When Gene Roddenberry, the creator of “Star Trek,” signed on to produce “Star Trek: The Next Generation,” he came up with some very specific rules about what was and was not allowed on the series. In an interview with the Television Academy Foundation, Roddenberry’s right-hand man Rick Berman discussed some of Roddenberry’s biggest rules for the show.
The foundational rule that Roddenberry laid out was that humankind was beyond “petty arguments.” He insisted that the members of the Enterprise crew would never squabble with each other or have any kind of drama. All the conflict in the show had to come from an external source. Roddenberry also believed that the future would be sectarian rather than religious and that the show should reflect this belief. The last cardinal rule was that the writing always needed to be scientifically sound — either supportable by real-life science or the consistent rules the writers devised.
Roddenberry also had some random rules about which topics, tropes and characters should be avoided. For example, according to “The Fifty-Year Mission: The Next 25 Years.” Roddenberry wanted to avoid alien species that had been heavily featured in “The Original Series,” like the Vulcans.
After Roddenberry’s death, Berman took it upon himself to ensure that Roddenberry’s rules for the franchise were followed. Every once in a while, though, Berman decided to break one of the lesser rules for the sake of a good story, which is exactly what happened with the TNG episode “Gambit.”
In an exclusive interview with Heavy this week, the episode’s writer, Christopher Hatton, told the story of his rule-breaking script.
Absolutely No ‘Space Pirates’!
Since the birth of “Star Trek,” Roddenberry was adamant that he would never do what he called a “space pirate” story. Roddenberry thought the concept of pirates in space was too silly and too campy, even for “The Original Series.” Roddenberry also banned Western-style stories for TNG, even though he’d explored the concept in TOS. According to “The Next Generation Companion,” everyone on the writing staff knew about the bans, so they steered clear.
The ban on space pirates in “Star Trek” lasted over thirty years, and even outlasted Roddenberry himself. However, when the writers received a spec script submission from novice writer Hatton, they decided it was time to bring “space pirates” to the Trekverse.
Making ‘Gambit’ & Living a Trekker’s Dream
Hatton discovered TOS when he was very young. He watched the reruns obsessively and fell in love with the worlds the writers were creating. Though he liked TNG well enough when it first aired, he thought that the show had lost some of the whimsy that made TOS so lovable.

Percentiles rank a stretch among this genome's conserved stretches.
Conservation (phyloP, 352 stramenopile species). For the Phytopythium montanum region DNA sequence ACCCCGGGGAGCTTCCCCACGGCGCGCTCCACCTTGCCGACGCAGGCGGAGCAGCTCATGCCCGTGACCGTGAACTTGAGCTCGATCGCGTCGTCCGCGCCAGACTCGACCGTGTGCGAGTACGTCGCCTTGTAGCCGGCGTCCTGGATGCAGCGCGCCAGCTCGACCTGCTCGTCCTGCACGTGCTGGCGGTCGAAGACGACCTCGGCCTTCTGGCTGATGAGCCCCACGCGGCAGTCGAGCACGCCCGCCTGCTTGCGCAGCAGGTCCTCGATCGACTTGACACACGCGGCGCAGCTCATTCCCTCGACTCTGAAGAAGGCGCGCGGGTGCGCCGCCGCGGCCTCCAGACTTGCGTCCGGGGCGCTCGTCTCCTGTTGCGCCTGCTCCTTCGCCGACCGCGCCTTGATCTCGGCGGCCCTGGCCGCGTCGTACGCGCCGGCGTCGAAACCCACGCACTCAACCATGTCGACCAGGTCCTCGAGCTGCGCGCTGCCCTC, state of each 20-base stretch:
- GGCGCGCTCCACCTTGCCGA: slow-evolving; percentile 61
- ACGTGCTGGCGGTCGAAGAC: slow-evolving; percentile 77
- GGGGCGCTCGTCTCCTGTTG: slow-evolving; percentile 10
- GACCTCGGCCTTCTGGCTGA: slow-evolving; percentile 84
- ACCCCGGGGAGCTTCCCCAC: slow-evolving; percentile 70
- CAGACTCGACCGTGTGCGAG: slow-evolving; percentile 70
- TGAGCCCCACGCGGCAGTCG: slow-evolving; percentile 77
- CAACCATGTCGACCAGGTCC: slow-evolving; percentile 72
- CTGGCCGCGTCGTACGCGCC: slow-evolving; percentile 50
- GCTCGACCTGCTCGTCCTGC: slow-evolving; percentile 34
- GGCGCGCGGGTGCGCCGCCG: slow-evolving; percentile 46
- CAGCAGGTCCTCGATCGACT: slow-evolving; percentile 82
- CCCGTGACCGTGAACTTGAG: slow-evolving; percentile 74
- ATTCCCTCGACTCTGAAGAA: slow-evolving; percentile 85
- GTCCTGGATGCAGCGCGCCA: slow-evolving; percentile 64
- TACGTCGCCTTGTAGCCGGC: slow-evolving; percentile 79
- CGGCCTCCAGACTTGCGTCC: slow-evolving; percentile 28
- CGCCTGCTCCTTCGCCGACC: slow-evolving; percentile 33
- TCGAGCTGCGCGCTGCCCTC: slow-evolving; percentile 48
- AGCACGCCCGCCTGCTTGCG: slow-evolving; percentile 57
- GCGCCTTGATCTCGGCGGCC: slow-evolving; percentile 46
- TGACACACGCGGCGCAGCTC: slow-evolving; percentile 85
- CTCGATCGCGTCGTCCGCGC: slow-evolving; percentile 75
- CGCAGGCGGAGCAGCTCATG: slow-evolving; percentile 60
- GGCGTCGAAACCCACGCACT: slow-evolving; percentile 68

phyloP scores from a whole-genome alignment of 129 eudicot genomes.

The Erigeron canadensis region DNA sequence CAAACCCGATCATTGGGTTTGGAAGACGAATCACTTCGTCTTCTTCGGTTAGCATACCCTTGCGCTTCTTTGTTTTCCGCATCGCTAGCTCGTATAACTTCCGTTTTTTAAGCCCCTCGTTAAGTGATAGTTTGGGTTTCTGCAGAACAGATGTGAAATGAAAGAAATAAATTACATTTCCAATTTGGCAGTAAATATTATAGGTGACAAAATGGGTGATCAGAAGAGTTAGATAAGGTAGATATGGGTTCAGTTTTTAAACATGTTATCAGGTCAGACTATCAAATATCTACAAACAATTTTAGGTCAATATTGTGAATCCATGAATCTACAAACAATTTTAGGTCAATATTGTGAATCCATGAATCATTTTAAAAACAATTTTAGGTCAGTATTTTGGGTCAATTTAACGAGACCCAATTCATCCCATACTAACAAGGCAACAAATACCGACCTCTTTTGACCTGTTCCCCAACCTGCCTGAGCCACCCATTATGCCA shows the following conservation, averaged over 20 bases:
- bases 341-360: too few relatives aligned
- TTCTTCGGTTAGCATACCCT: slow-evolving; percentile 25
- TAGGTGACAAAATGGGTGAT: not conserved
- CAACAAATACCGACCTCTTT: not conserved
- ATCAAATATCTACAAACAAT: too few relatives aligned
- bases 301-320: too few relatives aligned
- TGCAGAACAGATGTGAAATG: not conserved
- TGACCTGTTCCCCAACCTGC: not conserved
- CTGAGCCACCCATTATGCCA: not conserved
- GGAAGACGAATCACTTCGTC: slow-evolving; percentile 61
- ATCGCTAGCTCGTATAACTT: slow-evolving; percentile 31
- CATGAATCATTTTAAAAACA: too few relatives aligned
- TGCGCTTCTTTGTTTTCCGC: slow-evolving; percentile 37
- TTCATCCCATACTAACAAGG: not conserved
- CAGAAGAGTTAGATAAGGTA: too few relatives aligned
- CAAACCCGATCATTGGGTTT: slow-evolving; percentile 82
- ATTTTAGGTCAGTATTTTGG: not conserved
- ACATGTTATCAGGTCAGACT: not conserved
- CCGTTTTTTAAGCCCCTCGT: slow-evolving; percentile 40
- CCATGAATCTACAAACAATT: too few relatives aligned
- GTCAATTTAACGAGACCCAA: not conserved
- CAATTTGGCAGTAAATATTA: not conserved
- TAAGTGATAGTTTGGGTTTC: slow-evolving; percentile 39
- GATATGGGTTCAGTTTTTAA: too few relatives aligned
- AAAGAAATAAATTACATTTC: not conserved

When he was in college, he heard about “Star Trek’s” open submission program. The program allowed novice writers to submit spec scripts to the TNG writer’s room and get the chance to create an episode. Hatton decided to submit a spec script that would bring some of the fun of TOS into TNG.
Of course, Hatton had no way of knowing about the ban on “space pirates.” So, the story he submitted was about Captain Jean-Luc Picard being abducted by, essentially, space pirates. After a long wait, he received a letter informing him that they wouldn’t be moving forward with his script. Hatton was disappointed, but he quickly moved on.
A few months later, he received another letter. This time, the letter was from Jeri Taylor herself, one of the lead writers and producers for the show. The letter informed him that the writers couldn’t “get this idea of yours out of our heads!”
The letter ended with an offer to buy the script. Of course, Hatton agreed. Though he didn’t get to go to the set to watch his script get played out, Hatton did get to give his input on the episode to Taylor.
As is often the case with spec scripts, a fair amount was changed. Hatton told Heavy that his original script was more lighthearted than the episode, “Gambit,” turned out to be. In his original story, Picard and Riker found that they actually quite liked being space pirates. Hatton said that he envisioned them having a lot of fun and getting a little too into their roles. However, he was still happy with how it turned out and delighted to be a true “Star Trek” writer.
From there, Hatton pitched the writers a few more ideas and had one more picked up. That pitch became the fan-favorite episode “Thine Own Self.”
Berman’s Apology for Breaking the Rules
After “Gambit” broke the decades-long ban on space pirates in “Star Trek,” Berman told Hatton that he had a little ritual he engaged in every time he broke one of Roddenberry’s rules.
Berman kept a small sculpture of Roddenberry on his desk. Whenever the writers wanted to talk to Berman about an idea that broke one of Roddenberry’s rules, Berman put a blindfold over Roddenberry’s eyes. It was his symbolic way of acknowledging that Roddenberry wouldn’t want to hear or see the story.
Berman told Hatton that he definitely blindfolded the Roddenberry statue when Taylor first brought him the idea for “Gambit.” Berman told the authors of “The Next Generation Companion,” that “Gene always said he’d never do space pirates, and this is a space pirate story, and I don’t want Gene to see it or hear it!”
Though Roddenberry had to be metaphorically blindfolded for “Gambit” to make it to production, the episode was made. It remains one of the most popular episodes of the show.
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